Turkey joined the global space race as it launched its first-ever observation satellite, IMECE, from the Vandenberg Space Force Base in California on April 15. The sub-meter high-resolution earth observation satellite has been domestically developed and designed by TÜBİTAK Space Technologies Research Institute. The cutting-edge features of the satellite include a flight computer, communication systems, and an electro-optical camera, capable of taking high-definition imagery everywhere on Earth while circling the globe at an altitude of 680 kilometres.
Apart from target detection and identification, Turkey intends to utilise the IMECE satellite for disaster management, mapping, and agricultural practices. The satellite’s mission is expected to last up to five years and will follow a geosynchronous orbit while taking high-resolution imagery using a multispectral camera across the globe. The equipped camera can capture an area of 13.9 by 16.2 kilometres in a single frame, with a resolution of about 4 metres and a weight of 700 kilograms.
President Recep Tayyıp Erdogan sent a video message praising the program as a momentous milestone, considering it a strategically significant investment to place Turkey at the top of the global technology league.
The Turkish Space Agency, also known as Türkiye Uzay Ajansı (TUA), launched the IMECE satellite program in early 2017 and completed the assembly integration of the spacecraft’s thermal and structural efficiency module before undergoing a series of field trials.
Turkey wants to establish an outer space presence and has been working hard towards developing its space program. By late 2018, the country successfully founded its national aerospace research agency under its Ministry of Industry and Technology in collaboration with TÜBİTAK UZAY. In February 2021, Erdogan formally announced the goals for its national space program, including a ten-year integrated “vision, strategy, goals, and projects in the field of space policies.”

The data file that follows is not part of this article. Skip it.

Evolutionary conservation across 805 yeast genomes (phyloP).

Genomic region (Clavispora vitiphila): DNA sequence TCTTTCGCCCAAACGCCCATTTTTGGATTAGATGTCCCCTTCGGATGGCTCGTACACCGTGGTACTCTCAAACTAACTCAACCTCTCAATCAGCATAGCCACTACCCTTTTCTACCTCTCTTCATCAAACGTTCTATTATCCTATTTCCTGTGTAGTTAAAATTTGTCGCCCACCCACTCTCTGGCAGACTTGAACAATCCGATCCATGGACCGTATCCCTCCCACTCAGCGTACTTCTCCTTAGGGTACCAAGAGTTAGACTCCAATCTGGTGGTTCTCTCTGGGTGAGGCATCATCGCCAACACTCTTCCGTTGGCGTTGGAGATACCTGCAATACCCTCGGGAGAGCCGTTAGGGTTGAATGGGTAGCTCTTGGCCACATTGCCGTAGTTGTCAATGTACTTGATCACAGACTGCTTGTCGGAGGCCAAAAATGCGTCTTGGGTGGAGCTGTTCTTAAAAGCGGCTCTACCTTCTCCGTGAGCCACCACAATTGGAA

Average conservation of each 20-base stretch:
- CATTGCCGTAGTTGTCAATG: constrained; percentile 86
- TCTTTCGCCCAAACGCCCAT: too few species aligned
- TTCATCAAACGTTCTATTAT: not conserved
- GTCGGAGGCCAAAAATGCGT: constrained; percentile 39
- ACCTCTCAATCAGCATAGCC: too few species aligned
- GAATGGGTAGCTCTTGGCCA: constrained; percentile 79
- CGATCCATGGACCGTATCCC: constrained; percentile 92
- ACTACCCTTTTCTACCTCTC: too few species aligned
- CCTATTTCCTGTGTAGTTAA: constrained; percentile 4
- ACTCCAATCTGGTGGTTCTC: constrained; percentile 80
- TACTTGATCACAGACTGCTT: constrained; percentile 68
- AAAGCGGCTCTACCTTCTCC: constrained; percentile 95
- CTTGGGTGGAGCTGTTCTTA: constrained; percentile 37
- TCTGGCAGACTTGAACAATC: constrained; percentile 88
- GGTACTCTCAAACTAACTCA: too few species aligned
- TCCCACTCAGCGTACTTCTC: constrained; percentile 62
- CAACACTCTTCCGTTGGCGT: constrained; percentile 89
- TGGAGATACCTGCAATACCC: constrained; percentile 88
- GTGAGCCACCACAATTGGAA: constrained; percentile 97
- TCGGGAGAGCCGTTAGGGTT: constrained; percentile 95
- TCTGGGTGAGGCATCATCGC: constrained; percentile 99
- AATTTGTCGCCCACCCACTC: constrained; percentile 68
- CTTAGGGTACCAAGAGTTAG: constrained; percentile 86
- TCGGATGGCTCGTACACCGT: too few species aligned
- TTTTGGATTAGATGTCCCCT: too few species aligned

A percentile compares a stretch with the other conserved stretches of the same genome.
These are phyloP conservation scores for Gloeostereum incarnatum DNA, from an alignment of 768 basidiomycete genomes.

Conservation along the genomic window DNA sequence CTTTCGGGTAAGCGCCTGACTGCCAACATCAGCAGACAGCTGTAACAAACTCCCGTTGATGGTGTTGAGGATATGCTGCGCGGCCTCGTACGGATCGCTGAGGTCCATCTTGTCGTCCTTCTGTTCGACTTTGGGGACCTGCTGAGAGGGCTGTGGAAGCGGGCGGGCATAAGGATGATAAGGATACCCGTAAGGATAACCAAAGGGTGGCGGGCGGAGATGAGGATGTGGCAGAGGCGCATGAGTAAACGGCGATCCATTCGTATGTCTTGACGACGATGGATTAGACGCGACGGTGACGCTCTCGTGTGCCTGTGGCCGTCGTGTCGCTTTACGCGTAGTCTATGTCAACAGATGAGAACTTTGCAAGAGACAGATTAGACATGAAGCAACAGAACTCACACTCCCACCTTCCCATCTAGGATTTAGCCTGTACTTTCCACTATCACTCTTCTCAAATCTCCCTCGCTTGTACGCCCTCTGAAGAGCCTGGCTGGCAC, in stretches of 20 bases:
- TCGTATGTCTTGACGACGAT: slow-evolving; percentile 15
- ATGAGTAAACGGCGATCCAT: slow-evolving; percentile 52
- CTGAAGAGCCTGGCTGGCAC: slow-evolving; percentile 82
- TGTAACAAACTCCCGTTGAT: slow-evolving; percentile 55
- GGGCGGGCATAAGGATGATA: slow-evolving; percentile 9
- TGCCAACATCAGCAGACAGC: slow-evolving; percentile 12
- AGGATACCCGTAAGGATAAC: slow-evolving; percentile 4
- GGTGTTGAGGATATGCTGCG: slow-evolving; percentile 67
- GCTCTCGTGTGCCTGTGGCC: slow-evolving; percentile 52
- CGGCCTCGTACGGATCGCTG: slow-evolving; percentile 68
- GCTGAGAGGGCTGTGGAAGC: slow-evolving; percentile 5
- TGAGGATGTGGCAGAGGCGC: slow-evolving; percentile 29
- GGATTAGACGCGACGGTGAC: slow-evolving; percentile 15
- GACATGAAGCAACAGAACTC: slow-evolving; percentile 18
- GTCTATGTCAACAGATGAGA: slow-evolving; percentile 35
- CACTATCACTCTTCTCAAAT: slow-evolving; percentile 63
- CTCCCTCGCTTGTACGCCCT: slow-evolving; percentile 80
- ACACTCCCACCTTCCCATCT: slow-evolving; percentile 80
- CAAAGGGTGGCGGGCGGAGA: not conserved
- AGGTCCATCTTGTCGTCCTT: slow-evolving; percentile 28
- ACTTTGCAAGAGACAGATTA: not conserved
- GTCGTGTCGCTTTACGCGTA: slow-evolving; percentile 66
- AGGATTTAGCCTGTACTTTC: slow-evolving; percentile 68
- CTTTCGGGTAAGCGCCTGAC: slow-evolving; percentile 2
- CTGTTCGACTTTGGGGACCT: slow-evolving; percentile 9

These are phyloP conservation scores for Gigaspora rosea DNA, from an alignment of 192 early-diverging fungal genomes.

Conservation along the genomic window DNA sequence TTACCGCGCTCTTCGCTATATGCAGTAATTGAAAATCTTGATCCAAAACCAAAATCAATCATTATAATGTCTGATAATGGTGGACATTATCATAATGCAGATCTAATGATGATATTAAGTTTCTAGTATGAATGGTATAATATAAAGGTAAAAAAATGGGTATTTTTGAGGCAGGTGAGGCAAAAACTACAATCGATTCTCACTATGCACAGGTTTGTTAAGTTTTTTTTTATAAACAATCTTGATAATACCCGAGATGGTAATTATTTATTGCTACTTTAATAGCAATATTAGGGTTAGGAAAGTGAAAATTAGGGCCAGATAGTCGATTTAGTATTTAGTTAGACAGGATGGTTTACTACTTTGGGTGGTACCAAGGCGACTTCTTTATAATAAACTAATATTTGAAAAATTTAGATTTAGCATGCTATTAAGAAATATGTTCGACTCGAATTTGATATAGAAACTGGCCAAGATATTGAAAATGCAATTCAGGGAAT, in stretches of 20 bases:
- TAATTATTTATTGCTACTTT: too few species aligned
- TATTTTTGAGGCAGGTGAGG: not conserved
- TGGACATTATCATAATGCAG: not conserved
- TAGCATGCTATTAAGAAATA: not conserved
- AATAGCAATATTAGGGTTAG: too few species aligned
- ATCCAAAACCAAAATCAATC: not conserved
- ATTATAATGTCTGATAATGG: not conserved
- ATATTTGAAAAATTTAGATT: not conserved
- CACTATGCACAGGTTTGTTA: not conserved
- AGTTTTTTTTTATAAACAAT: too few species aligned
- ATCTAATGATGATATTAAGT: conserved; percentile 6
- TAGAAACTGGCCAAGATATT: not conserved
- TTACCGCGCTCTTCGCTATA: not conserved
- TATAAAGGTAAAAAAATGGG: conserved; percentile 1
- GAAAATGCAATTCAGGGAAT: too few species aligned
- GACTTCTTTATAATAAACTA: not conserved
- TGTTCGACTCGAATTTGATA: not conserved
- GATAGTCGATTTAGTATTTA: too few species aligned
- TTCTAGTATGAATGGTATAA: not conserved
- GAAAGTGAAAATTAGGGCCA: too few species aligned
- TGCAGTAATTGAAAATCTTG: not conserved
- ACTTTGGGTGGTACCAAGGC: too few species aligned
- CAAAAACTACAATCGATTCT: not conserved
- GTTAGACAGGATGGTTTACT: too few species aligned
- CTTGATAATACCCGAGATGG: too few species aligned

The ten goals of the TUA include a moon mission using a Turkish-built hybrid rocket to mark the country’s 100th anniversary as a republic, a domestic satellite, regional positioning and timing system, spaceport operation to support future space missions, space weather or meteorology, astronomical observations and space object tracking, expanding its space industry, space technologies development zone for both domestic and foreign investors, space awareness, including investment in space and aviation education, and a Turkish astronaut.
In addition, Turkey plans to send its first native astronaut into space to accomplish a science mission and a rocket launch to the moon. By May 2022, the search for a competent Turkish astronaut candidate to be sent on the country’s first space mission officially began, with an initially expected flight schedule as early as the first half of 2023. Turkey and the US-based commercial space company Axiom Space signed a historic agreement four months later. The chosen Turkish astronaut will undergo rigorous training under the latter company, expanding the country’s capability to space exploration, including scientific research in a microgravity environment.